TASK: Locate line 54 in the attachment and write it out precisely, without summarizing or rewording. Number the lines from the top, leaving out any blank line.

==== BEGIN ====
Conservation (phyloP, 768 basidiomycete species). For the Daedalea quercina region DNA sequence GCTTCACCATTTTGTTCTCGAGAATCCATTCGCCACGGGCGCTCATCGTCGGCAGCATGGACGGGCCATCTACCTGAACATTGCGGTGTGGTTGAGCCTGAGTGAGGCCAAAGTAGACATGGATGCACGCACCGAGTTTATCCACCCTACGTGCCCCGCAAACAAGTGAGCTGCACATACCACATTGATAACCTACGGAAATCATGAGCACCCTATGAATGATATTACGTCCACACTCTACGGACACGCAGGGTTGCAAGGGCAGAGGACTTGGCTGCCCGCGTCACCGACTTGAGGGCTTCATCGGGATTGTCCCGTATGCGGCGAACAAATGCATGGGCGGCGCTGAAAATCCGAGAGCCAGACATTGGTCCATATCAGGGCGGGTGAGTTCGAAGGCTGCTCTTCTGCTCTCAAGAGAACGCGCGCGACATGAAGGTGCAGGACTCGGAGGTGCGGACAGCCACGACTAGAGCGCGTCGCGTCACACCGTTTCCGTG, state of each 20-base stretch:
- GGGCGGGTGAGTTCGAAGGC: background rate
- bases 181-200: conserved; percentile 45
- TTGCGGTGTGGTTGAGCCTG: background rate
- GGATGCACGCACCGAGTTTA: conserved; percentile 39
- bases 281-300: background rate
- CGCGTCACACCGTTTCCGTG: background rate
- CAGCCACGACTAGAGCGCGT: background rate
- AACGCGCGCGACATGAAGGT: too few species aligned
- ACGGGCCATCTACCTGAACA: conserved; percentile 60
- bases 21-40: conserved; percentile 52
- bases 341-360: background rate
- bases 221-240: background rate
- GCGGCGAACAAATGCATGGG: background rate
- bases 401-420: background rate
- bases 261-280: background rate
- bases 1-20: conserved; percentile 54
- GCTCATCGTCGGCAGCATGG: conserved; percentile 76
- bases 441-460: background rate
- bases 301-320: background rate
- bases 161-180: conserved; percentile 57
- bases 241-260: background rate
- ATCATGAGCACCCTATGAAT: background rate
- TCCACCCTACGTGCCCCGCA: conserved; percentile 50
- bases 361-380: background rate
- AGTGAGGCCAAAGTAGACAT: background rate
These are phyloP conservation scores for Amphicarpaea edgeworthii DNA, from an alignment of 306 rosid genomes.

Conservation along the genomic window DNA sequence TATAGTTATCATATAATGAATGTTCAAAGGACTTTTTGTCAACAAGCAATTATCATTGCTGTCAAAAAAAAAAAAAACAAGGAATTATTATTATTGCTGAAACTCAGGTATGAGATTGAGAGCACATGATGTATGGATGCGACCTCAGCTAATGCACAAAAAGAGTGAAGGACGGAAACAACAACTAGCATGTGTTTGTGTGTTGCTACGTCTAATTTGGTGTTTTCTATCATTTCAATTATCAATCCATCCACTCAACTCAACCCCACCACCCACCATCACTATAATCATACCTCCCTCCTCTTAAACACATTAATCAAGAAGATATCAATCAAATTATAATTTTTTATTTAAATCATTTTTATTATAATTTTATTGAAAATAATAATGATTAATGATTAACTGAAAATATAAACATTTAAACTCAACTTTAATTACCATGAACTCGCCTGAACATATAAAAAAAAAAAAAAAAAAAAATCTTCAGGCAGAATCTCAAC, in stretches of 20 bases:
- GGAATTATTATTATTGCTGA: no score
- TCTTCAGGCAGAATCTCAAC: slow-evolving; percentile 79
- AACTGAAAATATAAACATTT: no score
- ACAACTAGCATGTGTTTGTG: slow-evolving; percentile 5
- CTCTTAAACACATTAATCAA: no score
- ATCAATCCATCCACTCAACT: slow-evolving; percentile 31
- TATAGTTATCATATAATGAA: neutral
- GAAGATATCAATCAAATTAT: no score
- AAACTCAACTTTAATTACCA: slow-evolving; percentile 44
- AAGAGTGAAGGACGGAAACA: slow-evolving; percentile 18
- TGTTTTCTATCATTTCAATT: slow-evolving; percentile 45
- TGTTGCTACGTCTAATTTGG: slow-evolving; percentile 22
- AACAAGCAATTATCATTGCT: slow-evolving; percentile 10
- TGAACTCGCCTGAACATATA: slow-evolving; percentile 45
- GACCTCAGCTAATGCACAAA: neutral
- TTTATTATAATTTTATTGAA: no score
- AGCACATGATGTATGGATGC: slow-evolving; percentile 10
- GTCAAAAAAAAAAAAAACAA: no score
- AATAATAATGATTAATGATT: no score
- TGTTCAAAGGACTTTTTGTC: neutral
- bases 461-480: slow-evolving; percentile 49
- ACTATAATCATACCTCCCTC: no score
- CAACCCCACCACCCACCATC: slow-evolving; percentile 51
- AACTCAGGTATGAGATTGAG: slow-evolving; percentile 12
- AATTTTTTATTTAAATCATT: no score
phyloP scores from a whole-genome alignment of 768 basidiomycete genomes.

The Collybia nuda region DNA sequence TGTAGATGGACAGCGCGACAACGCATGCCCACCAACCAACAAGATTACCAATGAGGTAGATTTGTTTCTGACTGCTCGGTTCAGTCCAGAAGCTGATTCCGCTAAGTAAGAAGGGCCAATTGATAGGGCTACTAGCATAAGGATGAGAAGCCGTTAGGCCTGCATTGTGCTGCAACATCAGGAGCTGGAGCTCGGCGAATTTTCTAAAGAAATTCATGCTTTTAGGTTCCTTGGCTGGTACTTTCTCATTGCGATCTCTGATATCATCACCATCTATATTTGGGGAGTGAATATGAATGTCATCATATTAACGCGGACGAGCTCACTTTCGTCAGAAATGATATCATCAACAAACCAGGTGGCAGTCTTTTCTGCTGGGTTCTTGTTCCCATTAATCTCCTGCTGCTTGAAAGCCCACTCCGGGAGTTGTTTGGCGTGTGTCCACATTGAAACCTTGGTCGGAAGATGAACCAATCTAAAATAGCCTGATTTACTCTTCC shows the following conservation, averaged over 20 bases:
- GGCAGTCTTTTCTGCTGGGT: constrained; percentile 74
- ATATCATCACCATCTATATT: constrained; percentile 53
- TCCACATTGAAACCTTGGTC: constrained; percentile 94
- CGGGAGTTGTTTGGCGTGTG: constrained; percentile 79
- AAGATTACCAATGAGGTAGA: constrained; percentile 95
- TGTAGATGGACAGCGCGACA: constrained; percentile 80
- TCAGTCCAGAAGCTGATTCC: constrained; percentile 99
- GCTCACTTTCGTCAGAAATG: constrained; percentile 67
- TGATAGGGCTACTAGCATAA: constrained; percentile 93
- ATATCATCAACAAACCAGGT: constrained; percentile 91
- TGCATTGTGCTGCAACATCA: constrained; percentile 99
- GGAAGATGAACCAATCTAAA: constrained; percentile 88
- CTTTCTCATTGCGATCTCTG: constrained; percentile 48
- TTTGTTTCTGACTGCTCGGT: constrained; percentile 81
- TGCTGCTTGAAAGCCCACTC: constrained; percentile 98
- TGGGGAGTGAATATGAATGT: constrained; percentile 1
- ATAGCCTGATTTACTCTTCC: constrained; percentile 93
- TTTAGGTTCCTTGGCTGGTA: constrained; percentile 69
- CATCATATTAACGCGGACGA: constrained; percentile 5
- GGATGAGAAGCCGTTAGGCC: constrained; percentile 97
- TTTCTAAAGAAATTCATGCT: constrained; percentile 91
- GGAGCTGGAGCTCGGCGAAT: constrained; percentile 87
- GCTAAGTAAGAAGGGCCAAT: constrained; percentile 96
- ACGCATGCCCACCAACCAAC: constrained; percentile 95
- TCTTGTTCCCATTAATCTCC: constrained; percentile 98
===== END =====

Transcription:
phyloP scores from a whole-genome alignment of 768 basidiomycete genomes.